U.S. Africa policy and oil
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- Africa policy outlook 2003
- By Salih Booker, William Minter, and Ann-Louise
Colgan, The Progressive Response,
17 March 2002. In 2003 U.S. policy toward Africa will be
driven almost exclusively by geopolitical considerations
related to Washington’s war plans against Iraq, and
by its geostrategic interests in African oil.
- Africa and the Bush doctrine
- By Monica Moorehead, Workers
World, 3 October 2002. U.S. special forces being
quietly deployed to various places in Africa, and the New
York Times says the reason is oil. Ever since Sept. 11,
2001, the Bush administration has sought venues other than
the Middle East for getting oil reserves. The aim is not
only to get their hands on more oil but to expand their
- External interest and internal insecurity:
The new Gulf oil states
- By Jean-Chistophe Servant, Le Monde
diplomatique, January 2003. The U.S.
offensive targets oil reserves south of the Sahara and
is designed to avoid antagonising its Middle Eastern
allies and generating a perception that it cares only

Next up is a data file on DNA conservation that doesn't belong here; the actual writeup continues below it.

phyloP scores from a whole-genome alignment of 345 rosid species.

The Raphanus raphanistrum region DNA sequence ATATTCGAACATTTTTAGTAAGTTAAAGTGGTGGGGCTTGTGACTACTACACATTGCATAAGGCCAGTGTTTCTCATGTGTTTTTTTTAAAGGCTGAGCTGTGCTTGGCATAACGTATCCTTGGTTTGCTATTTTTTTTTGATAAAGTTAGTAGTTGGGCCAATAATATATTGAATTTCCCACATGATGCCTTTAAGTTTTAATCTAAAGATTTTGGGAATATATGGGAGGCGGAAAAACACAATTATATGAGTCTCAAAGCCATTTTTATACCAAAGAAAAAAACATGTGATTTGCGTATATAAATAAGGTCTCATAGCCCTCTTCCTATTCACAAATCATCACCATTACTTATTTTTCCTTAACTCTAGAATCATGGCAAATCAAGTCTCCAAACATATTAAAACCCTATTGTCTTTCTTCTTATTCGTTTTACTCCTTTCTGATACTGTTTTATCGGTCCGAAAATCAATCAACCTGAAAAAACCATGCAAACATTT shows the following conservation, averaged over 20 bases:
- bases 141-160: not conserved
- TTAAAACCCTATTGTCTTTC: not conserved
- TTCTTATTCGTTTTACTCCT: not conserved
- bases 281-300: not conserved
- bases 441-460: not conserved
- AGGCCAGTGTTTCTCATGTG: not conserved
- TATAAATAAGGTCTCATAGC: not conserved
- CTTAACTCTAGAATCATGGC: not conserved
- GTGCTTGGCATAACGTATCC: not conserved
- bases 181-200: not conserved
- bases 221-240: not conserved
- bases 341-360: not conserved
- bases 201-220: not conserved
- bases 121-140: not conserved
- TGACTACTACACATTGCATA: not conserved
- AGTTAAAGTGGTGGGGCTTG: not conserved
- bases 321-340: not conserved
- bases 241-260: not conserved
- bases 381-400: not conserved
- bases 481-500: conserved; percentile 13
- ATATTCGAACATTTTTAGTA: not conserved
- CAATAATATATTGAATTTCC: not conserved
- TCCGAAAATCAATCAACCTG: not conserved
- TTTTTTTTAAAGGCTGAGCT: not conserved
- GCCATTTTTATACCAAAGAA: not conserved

about Africa’s resources. Implicit policy that
African oil should be treated as a priority for US
national security post 9-11.
- Bush’s Africa Trip Really an Oil
- By Hopewell Radebe, Chief Political Correspondent, Business Day (Johannesburg), 20 June
2003. The official line on the US presidential visit to
Africa is that it is aimed at strengthening diplomatic
relations and showing solidarity with the
continent’s renaissance spirit as embodied by the
New Partnership for Africa’s Development (Nepad).
However, analysts suspect that there is more to
Bush’s safari than meets the eye, for Bush is
reaching out to Africa in a desperate search for
alternative oil suppliers for his country.